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NASA'S Twin GRAIL Spacecraft Reunite In Lunar Orbit

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PASADENA, Calif. -- The second of NASA's two Gravity Recovery And

Interior Laboratory (GRAIL) spacecraft has successfully completed its

planned main engine burn and is now in lunar orbit. Working together,

GRAIL-A and GRAIL-B will study the moon as never before.


"NASA greets the new year with a new mission of exploration," said

NASA Administrator Charles Bolden. "The twin GRAIL spacecraft will

vastly expand our knowledge of our moon and the evolution of our own

planet. We begin this year reminding people around the world that

NASA does big, bold things in order to reach for new heights and

reveal the unknown."


GRAIL-B achieved lunar orbit at 2:43 p.m. PST (5:43 p.m. EST) yesterday.

GRAIL-A successfully completed its burn yesterday at 2 p.m. PST (5

p.m. EST). The insertion maneuvers placed the spacecraft into a

near-polar, elliptical orbit with an orbital period of approximately

11.5 hours. Over the coming weeks, the GRAIL team will execute a

series of burns with each spacecraft to reduce their orbital period

to just under two hours. At the start of the science phase in March

2012, the two GRAILs will be in a near-polar, near-circular orbit

with an altitude of about 34 miles (55 kilometers).


During GRAIL's science mission, the two spacecraft will transmit radio

signals precisely defining the distance between them. As they fly

over areas of greater and lesser gravity caused by visible features

such as mountains and craters, and masses hidden beneath the lunar

surface, the distance between the two spacecraft will change slightly.


Scientists will translate this information into a high-resolution map

of the moon's gravitational field. The data will allow scientists to

understand what goes on below the lunar surface. This information

will increase knowledge of how Earth and its rocky neighbors in the

inner solar system developed into the diverse worlds we see today.


Each spacecraft carries a small camera called GRAIL MoonKAM (Moon

Knowledge Acquired by Middle school students) with the sole purpose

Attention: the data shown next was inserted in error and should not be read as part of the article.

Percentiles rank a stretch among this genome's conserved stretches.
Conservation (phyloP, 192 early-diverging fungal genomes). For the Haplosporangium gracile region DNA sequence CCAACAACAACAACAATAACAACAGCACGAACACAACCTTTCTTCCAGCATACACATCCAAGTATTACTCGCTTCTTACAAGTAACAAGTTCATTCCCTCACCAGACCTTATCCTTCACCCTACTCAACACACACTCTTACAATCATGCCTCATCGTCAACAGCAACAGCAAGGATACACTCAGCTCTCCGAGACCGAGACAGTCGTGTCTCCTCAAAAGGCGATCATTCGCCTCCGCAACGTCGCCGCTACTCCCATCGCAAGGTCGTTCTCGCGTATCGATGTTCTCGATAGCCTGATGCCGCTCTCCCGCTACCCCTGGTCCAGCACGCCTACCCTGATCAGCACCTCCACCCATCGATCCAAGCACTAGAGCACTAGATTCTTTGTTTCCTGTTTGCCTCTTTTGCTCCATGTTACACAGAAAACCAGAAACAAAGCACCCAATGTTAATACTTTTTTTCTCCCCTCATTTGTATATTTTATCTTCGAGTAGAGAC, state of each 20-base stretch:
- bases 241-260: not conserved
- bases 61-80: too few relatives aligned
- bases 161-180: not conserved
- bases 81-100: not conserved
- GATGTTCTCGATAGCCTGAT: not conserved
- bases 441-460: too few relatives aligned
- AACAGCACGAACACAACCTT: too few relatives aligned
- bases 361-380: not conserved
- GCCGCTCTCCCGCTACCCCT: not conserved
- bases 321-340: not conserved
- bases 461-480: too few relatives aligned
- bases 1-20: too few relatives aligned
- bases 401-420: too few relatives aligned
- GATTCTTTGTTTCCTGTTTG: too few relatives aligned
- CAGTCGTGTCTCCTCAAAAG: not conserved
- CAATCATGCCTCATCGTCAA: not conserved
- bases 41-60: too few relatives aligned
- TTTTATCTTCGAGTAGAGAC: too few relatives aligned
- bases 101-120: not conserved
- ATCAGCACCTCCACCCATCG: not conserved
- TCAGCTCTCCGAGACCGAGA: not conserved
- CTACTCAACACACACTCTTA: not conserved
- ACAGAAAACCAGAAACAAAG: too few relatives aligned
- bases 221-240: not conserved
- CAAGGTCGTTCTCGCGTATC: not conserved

of education and public outreach. The MoonKAM program is led by Sally

Ride, America's first woman in space, and her team at Sally Ride

Science in collaboration with undergraduate students at the

University of California in San Diego.


GRAIL MoonKAM will engage middle schools across the country in the

GRAIL mission and lunar exploration. Thousands of fifth- to

eighth-grade students will select target areas on the lunar surface

and send requests to the GRAIL MoonKAM Mission Operations Center in

San Diego. Photos of the target areas will be sent back by the GRAIL

satellites for students to study.


A student contest that began in October 2011 also will choose new

names for the spacecraft. The new names are scheduled to be announced

in January 2012. Ride and Maria Zuber, the mission's principal

investigator at the Massachusetts Institute of Technology in

Cambridge, chaired the final round of judging.


NASA's Jet Propulsion Laboratory in Pasadena, Calif., manages the

GRAIL mission for NASA's Science Mission Directorate, Washington. The

GRAIL mission is part of the Discovery Program managed at NASA's

Marshall Space Flight Center in Huntsville, Ala. Lockheed Martin

Space Systems in Denver built the spacecraft.


For more information about GRAIL, visit:




Information about MoonKAM is available online at:




Source: nasa.GIF, via Aviation News Releases Magazine: http://www.aviationn...reunite-in.html

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